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YPG to be withdrawn from Manbij as Turkish forces encircle Afrin

Turkey and the US will oversee the withdrawal of forces allied to the YPG (People's Protection Units) from the northern Syrian city of Manbij, Turkish Foreign Minister Mevlut Cavusoglu announced today, according to Hurriyet Daily News.

Speaking to reporters during a flight to Moscow, Cavusoglu said Turkey and the US would decide on a detailed plan for the region in the coming week, vowing that Turkish forces would go ahead with a military operation if those talks fail.

The foreign minister added that Ankara would "monitor" the return of weapons given to the YPG by Washington, an issue that has strained ties between the NATO allies.

Turkey is currently undertaking an air and ground offensive in Syria as part of "Operation Olive Branch" against the YPG, Kurdish militias that have been affiliated to the Kurdistan Workers' Party (PKK), a designated terror organisation that has launched continual attacks against Turkey.  The YPG make up a large proportion of the Syrian Democratic Forces (SDF), which the US has backed in the fight against Daesh.

Read: US denies reducing operations from Turkey airbase

The latest comments come amid reports that Turkish forces have surrounded the Kurdish stronghold of Afrin, after entering the outskirts of the town last week. In a statement, the military said that "areas of critical importance" had been captured, following a statement yesterday by government spokesperson Bekir Bozdag, confirming that Turkish armed forces had gained control of more than half the area.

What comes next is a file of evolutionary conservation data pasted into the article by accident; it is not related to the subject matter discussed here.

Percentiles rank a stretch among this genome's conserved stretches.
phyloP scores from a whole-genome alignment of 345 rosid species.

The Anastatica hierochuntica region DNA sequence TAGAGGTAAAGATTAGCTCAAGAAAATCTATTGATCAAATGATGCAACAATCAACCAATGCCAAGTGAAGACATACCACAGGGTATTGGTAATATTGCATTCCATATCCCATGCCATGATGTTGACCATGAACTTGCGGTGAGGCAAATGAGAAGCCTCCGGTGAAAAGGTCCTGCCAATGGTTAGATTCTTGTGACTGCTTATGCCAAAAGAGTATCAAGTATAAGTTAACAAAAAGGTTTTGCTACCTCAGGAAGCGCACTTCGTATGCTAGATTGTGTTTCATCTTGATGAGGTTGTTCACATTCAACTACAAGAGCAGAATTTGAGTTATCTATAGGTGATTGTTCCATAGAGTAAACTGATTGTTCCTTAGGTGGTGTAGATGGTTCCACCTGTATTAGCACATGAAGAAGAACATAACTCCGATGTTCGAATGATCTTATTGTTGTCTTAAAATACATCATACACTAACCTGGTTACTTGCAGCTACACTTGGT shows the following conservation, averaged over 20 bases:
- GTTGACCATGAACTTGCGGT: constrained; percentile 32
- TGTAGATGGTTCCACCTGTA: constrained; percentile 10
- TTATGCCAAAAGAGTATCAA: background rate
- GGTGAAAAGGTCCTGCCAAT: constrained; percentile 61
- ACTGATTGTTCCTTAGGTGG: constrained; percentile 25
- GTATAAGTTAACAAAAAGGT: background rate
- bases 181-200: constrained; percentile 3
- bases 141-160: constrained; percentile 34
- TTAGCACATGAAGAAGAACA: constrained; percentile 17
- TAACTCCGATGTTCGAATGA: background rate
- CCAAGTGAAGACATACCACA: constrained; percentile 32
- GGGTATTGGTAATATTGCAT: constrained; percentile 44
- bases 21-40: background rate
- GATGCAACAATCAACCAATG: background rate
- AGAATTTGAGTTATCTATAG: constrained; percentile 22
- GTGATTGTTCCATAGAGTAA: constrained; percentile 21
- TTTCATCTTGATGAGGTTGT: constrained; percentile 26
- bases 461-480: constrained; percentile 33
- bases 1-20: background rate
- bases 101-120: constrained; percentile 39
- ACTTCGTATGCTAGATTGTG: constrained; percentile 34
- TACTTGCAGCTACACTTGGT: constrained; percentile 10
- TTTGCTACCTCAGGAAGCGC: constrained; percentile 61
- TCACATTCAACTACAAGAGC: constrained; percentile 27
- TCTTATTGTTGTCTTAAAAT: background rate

As of yesterday, Turkey authorities stated that a total of 3,393 militants have been "neutralized" since the start of Operation Olive Branch in January.

Last week, Cavusoglu announced that the Turkish operation in Afrin will be completed by May, when the country is scheduled to hold parliamentary elections, after which the military may look to move into Iraq to continue the offensive against forces linked to the PKK.

Relations between the US and Turkey have been strained as a result of the operation, with Ankara accusing Washington of leaving pockets of Daesh militants in Syria intact to justify continued cooperation with Kurdish forces in the country.

In an effort to reduce tensions, Turkey and the US announced the establishment of "working groups" to tackle some of the most contentious issues, including the YPG presence in the SDF. The first meeting of the respective groups concluded last Friday, with diplomatic sources describing it as "positive".

Read: Turkish air force destroys 18 Kurdish militant targets in Iraq

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